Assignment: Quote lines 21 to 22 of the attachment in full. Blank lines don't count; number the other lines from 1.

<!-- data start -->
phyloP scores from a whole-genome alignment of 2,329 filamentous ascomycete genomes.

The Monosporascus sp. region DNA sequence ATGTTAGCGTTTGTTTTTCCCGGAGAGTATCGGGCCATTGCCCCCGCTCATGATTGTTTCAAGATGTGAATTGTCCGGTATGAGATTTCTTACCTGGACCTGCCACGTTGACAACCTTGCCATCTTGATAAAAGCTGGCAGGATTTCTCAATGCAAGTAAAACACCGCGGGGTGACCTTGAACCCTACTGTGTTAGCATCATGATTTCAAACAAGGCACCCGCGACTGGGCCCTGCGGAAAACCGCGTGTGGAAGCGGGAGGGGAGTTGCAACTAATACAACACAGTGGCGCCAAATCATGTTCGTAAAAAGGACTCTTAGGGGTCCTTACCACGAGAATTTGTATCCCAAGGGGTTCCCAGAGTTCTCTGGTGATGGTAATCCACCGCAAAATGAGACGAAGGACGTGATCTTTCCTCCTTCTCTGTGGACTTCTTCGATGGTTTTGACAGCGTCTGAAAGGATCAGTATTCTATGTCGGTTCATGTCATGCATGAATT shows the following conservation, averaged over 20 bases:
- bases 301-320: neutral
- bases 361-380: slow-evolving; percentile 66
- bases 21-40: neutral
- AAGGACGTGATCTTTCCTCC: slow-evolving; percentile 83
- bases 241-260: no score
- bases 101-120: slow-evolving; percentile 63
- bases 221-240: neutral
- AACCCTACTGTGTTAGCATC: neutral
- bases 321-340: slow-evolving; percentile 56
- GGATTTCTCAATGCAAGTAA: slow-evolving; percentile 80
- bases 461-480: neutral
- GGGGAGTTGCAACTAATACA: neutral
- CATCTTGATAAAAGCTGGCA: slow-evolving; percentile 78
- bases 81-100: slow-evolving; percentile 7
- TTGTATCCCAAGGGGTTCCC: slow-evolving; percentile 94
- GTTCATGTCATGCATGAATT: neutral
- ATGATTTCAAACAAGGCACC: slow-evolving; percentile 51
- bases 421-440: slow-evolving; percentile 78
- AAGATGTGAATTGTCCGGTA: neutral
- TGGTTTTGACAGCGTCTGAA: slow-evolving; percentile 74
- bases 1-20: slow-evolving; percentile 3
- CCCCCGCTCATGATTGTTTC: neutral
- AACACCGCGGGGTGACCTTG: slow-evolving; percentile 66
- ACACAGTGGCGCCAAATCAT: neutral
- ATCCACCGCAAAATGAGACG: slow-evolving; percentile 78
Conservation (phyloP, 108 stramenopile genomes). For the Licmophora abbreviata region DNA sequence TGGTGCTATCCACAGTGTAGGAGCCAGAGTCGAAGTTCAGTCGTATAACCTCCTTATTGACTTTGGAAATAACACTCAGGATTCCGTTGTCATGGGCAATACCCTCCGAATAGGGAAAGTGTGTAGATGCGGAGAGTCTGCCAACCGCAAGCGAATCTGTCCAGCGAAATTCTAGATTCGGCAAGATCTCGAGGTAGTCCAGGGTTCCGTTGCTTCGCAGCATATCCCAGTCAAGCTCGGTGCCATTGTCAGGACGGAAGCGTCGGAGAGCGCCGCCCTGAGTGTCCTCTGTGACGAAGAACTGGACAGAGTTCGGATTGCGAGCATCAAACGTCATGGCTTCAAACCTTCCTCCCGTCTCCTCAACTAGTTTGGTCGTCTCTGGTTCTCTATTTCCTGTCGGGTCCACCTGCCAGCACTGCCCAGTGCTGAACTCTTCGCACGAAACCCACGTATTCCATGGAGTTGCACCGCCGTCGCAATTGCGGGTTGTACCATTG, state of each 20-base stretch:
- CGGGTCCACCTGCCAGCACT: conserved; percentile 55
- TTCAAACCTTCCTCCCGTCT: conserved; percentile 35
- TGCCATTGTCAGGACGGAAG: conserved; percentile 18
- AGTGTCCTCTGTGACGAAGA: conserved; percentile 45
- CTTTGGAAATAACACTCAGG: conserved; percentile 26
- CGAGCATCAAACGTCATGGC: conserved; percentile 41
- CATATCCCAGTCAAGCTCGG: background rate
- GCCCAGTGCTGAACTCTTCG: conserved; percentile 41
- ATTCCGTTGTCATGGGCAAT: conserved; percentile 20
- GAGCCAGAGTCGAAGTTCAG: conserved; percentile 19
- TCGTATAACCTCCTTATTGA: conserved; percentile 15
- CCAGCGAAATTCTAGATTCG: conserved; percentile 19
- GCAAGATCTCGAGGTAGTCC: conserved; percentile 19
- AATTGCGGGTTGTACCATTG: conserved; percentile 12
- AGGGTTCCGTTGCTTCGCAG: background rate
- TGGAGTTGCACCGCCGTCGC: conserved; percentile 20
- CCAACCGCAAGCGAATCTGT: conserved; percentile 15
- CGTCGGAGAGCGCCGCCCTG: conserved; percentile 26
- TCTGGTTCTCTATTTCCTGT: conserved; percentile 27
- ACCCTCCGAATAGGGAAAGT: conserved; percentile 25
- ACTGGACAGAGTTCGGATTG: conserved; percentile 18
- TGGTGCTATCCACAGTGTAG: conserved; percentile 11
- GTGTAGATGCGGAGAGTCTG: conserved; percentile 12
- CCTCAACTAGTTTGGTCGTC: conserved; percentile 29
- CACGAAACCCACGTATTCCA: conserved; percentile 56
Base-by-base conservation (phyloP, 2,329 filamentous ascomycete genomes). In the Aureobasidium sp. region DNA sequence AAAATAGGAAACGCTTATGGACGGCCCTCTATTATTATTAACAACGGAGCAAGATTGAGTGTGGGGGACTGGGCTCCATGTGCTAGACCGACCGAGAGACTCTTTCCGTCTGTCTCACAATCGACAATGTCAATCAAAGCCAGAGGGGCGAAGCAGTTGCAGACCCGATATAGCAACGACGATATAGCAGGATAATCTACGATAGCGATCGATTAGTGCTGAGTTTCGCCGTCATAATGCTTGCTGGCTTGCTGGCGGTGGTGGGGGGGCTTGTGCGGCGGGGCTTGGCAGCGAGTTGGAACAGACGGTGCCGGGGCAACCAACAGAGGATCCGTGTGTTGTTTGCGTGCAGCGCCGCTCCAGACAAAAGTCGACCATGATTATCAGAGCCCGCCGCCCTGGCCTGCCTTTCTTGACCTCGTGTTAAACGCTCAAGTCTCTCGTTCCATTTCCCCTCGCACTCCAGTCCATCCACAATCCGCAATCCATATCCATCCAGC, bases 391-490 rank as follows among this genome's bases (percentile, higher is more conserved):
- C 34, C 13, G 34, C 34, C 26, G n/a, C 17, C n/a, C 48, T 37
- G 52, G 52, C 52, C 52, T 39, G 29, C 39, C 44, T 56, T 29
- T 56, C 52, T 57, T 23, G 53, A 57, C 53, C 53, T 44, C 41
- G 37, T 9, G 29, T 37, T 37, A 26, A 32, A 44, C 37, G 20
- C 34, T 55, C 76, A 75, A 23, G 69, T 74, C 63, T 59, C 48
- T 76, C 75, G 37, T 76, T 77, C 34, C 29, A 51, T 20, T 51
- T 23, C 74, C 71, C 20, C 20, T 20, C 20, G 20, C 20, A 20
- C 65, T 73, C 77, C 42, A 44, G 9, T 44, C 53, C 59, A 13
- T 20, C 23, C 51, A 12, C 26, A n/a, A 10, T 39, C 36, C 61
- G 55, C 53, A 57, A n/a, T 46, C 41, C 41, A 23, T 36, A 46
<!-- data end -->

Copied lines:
- AAGATGTGAATTGTCCGGTA: neutral
- TGGTTTTGACAGCGTCTGAA: slow-evolving; percentile 74